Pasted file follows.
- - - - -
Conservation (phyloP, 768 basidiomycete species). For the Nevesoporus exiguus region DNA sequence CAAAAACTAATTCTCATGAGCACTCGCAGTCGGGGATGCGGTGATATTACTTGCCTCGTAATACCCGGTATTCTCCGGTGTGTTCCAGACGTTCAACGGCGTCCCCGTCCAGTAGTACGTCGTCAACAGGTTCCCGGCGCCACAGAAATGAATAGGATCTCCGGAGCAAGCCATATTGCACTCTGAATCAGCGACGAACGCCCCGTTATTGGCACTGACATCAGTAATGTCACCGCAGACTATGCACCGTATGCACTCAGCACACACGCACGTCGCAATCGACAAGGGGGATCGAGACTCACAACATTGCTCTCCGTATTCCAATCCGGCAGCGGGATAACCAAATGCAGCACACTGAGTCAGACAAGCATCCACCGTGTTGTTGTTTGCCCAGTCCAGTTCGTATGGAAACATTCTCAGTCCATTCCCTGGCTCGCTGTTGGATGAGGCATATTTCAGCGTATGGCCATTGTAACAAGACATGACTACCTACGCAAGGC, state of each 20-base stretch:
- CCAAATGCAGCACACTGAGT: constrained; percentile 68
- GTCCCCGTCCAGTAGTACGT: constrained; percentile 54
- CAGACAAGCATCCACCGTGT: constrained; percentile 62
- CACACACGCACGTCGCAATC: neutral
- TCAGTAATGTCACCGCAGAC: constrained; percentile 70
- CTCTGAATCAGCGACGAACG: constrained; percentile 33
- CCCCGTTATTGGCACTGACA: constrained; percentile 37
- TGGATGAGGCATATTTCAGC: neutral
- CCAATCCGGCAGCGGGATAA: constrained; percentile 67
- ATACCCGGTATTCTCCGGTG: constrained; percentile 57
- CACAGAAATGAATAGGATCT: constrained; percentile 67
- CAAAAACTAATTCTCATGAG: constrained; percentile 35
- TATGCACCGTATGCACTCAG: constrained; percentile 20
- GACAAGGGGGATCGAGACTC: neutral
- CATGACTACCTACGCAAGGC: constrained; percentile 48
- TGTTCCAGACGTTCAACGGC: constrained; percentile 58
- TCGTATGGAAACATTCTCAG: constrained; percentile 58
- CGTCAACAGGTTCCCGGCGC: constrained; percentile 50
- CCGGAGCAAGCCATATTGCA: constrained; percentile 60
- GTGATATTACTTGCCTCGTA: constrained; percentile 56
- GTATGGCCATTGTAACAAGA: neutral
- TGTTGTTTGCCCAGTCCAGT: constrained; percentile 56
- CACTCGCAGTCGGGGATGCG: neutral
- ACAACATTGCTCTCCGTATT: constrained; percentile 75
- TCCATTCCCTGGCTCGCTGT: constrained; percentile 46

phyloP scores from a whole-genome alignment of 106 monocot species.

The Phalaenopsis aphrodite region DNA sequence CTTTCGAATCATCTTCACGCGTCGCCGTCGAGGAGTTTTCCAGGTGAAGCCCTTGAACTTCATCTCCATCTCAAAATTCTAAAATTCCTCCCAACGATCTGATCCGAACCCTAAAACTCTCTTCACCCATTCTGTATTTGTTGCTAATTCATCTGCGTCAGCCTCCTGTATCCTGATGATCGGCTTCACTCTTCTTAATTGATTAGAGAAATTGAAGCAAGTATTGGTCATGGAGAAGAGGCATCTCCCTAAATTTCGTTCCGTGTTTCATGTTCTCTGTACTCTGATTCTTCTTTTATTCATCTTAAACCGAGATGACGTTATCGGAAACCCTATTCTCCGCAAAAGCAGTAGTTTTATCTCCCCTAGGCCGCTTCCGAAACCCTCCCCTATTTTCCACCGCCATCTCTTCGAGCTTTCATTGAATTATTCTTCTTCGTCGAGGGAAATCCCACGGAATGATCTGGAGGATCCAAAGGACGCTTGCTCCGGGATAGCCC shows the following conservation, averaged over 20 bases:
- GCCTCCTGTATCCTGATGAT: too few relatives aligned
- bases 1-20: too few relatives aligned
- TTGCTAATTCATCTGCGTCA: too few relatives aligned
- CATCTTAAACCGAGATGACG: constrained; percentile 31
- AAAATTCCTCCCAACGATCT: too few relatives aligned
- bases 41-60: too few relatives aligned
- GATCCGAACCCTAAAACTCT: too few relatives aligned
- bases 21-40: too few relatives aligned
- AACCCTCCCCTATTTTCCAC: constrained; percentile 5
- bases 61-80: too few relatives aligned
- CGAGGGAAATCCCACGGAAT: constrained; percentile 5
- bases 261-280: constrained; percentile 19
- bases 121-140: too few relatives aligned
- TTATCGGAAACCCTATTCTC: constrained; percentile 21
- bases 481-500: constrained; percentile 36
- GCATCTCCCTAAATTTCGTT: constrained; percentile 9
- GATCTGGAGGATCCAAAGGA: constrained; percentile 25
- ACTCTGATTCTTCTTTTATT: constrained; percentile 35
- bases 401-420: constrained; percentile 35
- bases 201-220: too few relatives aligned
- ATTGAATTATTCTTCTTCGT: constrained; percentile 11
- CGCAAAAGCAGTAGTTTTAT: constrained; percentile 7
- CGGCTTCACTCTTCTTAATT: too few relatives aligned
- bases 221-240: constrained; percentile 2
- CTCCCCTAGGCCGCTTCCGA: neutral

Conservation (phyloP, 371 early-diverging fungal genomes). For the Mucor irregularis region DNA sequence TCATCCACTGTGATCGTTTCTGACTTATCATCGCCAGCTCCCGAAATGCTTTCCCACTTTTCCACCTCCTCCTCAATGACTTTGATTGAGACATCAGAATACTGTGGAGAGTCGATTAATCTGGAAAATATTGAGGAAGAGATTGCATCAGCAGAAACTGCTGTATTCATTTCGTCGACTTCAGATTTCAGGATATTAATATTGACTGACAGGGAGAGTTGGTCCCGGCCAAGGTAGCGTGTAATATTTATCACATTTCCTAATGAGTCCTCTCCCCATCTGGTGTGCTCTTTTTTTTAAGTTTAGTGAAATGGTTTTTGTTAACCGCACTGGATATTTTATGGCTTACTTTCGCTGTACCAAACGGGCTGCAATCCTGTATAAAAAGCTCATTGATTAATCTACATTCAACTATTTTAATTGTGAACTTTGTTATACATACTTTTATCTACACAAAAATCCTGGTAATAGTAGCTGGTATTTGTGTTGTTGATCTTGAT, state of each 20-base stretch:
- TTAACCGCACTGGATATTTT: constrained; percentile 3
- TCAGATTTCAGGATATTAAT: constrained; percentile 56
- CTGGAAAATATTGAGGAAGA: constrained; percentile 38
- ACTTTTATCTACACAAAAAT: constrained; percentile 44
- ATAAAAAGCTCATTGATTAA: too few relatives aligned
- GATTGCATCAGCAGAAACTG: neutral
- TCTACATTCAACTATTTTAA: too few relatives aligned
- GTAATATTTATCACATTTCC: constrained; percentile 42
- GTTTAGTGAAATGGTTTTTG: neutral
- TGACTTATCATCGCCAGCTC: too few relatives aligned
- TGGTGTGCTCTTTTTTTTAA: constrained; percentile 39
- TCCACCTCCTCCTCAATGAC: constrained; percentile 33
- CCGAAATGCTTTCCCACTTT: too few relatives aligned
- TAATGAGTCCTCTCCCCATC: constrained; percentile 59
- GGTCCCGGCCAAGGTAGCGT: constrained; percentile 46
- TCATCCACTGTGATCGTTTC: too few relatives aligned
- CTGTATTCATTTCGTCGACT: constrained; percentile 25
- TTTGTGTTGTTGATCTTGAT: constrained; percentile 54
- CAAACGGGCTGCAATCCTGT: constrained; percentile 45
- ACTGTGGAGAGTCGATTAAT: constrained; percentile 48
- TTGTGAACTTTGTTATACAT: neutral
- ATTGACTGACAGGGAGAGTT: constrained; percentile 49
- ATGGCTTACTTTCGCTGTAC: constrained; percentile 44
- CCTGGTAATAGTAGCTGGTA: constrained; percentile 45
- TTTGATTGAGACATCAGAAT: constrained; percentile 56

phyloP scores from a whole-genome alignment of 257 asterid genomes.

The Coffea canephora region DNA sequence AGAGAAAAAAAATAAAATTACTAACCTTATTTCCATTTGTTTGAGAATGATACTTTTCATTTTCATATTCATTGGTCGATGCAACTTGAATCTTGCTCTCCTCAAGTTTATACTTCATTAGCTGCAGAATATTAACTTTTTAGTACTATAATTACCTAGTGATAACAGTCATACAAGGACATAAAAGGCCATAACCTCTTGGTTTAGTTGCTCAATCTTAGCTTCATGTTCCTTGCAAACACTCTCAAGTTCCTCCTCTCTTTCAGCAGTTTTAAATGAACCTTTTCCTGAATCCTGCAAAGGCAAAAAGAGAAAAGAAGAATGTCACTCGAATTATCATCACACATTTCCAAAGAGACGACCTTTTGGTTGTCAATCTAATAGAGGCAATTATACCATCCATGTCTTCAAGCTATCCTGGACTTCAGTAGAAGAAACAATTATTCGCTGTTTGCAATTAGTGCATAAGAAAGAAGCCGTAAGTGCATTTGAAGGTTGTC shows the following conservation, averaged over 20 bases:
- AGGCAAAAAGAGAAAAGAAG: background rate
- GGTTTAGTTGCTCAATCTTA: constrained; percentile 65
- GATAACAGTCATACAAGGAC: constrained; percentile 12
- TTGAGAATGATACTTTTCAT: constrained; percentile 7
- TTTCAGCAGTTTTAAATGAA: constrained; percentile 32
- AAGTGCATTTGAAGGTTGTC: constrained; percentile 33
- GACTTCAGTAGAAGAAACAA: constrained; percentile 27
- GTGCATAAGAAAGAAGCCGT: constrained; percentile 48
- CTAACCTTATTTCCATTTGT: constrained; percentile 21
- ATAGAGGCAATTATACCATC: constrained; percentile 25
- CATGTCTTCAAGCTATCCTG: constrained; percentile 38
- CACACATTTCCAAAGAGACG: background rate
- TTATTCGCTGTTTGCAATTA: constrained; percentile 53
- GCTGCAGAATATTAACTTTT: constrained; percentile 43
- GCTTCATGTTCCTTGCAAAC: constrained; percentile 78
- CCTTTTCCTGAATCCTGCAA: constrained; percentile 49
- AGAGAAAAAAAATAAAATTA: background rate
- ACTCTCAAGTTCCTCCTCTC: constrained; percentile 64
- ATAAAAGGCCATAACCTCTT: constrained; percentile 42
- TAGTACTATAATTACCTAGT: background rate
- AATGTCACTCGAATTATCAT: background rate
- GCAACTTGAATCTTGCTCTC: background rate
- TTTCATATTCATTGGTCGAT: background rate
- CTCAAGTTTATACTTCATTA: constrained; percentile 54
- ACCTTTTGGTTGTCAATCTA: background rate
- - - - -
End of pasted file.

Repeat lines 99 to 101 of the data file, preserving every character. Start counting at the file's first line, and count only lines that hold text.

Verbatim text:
- ACTCTCAAGTTCCTCCTCTC: constrained; percentile 64
- ATAAAAGGCCATAACCTCTT: constrained; percentile 42
- TAGTACTATAATTACCTAGT: background rate